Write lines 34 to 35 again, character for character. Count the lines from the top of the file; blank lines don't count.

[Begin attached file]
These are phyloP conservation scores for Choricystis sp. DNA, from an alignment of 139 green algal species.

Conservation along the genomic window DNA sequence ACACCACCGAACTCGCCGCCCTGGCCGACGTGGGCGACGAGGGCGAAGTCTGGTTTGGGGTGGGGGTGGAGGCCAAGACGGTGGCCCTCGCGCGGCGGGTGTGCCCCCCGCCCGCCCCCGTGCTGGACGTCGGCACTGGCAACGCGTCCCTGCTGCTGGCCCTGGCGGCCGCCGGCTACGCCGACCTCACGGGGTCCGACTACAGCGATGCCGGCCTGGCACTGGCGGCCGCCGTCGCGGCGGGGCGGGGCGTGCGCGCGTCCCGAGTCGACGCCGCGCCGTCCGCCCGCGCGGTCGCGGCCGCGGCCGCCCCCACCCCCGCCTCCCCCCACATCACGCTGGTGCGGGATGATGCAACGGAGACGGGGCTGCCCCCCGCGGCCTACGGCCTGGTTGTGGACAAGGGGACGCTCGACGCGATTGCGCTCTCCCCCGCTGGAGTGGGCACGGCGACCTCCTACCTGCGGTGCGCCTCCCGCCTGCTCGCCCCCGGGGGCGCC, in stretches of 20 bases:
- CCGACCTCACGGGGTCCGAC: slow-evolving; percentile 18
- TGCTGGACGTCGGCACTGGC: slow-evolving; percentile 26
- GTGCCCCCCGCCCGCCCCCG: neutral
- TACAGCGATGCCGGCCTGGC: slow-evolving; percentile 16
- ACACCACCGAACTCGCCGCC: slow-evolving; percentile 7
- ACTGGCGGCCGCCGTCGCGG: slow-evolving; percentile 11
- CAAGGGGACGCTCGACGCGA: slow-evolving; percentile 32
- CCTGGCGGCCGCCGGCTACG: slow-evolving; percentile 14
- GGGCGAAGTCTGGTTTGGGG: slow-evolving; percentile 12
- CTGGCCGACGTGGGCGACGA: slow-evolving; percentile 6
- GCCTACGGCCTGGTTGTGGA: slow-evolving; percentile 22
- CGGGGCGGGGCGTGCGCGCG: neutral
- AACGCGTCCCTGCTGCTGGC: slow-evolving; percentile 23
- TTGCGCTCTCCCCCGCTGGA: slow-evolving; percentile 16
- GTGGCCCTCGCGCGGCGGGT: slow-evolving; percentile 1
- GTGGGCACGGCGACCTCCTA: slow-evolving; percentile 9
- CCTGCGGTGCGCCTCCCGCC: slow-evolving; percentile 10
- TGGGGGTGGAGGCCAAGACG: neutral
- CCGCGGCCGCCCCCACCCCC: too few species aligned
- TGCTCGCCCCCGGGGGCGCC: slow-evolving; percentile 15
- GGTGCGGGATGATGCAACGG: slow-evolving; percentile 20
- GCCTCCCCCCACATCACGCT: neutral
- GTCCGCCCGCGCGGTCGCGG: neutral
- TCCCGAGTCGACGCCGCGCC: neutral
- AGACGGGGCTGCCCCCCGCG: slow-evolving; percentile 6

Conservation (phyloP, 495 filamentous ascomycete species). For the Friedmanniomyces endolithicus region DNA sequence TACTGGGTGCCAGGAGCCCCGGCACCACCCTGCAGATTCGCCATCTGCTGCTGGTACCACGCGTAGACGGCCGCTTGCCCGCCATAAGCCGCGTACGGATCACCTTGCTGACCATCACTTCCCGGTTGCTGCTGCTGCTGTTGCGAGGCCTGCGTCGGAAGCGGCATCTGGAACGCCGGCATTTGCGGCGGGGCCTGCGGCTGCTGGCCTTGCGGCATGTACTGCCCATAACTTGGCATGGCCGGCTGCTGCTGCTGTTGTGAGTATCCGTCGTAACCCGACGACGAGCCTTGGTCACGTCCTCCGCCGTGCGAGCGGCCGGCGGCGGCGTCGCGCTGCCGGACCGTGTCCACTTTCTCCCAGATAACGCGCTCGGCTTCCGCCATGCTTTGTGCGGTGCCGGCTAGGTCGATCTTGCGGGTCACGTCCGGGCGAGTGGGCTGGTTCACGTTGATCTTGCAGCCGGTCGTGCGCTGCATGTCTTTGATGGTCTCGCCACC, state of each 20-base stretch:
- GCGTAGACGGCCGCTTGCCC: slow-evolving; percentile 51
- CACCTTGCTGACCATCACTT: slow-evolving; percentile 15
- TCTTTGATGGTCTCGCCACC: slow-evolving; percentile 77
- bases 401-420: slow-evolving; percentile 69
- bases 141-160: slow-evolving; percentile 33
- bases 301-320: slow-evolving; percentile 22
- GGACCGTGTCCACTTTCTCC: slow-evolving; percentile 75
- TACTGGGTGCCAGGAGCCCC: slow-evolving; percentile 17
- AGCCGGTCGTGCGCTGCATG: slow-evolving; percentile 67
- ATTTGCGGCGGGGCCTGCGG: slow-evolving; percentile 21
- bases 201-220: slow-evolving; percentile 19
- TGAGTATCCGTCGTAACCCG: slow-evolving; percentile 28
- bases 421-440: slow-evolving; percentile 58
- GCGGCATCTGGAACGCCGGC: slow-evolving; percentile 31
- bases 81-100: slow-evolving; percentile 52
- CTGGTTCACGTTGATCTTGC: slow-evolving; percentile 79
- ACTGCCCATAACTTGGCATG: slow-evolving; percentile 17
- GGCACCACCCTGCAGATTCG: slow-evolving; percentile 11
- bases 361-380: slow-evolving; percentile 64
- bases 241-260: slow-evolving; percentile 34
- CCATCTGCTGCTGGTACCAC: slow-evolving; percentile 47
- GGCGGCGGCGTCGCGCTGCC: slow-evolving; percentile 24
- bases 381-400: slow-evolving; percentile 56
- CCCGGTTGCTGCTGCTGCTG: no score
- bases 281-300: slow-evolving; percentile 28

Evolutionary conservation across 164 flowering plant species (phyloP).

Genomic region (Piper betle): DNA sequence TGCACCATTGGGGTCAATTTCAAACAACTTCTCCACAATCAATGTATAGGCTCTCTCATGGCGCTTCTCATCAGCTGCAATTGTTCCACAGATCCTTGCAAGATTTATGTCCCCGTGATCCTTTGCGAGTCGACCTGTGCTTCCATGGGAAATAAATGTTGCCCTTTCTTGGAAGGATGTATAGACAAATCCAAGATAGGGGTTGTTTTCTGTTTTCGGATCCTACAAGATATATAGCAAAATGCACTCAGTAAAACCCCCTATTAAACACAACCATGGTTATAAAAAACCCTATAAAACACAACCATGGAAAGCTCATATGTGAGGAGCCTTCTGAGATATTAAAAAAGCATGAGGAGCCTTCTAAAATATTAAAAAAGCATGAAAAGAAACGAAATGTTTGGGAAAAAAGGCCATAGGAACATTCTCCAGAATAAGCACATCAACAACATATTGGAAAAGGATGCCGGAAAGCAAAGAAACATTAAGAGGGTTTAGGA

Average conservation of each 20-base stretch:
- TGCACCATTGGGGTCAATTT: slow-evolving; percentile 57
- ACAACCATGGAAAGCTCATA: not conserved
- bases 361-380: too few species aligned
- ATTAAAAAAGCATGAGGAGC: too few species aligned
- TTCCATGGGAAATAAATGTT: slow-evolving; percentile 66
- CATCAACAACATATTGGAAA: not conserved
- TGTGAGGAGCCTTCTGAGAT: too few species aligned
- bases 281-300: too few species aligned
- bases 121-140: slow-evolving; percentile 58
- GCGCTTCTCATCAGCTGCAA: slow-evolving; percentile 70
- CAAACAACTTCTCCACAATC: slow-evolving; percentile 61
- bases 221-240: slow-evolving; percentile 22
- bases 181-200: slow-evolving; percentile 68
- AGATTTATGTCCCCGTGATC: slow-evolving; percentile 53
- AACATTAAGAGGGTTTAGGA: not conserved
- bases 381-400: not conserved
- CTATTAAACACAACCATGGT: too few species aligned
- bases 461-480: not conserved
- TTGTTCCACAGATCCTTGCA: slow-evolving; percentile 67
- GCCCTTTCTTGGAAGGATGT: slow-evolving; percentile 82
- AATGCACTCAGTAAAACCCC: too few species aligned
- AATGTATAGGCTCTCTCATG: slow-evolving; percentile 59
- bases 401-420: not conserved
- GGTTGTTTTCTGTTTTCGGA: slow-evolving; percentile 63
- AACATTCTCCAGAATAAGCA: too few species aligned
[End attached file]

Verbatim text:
- bases 301-320: slow-evolving; percentile 22
- GGACCGTGTCCACTTTCTCC: slow-evolving; percentile 75